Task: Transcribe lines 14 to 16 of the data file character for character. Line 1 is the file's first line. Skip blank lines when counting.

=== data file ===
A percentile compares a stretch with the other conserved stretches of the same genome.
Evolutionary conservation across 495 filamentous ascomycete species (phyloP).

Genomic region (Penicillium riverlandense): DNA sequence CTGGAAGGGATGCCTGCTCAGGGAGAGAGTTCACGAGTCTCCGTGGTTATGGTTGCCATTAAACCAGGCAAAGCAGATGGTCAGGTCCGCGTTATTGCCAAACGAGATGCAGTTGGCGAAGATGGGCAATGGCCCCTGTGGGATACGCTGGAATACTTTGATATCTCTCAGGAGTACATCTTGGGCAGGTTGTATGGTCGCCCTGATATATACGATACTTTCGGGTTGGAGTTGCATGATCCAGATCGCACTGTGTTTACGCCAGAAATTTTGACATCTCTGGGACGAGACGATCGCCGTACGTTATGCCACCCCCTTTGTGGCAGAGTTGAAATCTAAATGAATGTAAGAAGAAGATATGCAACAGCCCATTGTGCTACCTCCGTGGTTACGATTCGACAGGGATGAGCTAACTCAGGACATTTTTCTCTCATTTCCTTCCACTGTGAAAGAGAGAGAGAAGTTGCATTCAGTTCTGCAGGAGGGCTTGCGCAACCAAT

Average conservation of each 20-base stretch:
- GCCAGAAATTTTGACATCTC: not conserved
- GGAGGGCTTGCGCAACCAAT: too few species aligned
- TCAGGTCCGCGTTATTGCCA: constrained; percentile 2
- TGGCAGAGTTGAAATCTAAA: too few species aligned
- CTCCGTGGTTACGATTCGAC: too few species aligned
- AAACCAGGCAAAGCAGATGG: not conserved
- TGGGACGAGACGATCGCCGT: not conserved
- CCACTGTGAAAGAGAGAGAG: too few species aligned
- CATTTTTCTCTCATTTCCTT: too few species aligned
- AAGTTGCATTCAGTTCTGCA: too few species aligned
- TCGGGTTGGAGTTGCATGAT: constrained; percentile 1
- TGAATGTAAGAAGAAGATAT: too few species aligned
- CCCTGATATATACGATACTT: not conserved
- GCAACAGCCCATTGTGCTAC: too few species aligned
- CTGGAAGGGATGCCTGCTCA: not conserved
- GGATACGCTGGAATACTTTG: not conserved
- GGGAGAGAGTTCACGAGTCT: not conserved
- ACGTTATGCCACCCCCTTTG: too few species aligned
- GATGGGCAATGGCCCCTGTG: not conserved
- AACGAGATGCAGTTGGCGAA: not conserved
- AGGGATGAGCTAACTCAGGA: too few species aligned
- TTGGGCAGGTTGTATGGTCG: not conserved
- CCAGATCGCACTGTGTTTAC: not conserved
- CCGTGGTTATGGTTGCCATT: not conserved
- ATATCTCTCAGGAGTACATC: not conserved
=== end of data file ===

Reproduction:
- AAGTTGCATTCAGTTCTGCA: too few species aligned
- TCGGGTTGGAGTTGCATGAT: constrained; percentile 1
- TGAATGTAAGAAGAAGATAT: too few species aligned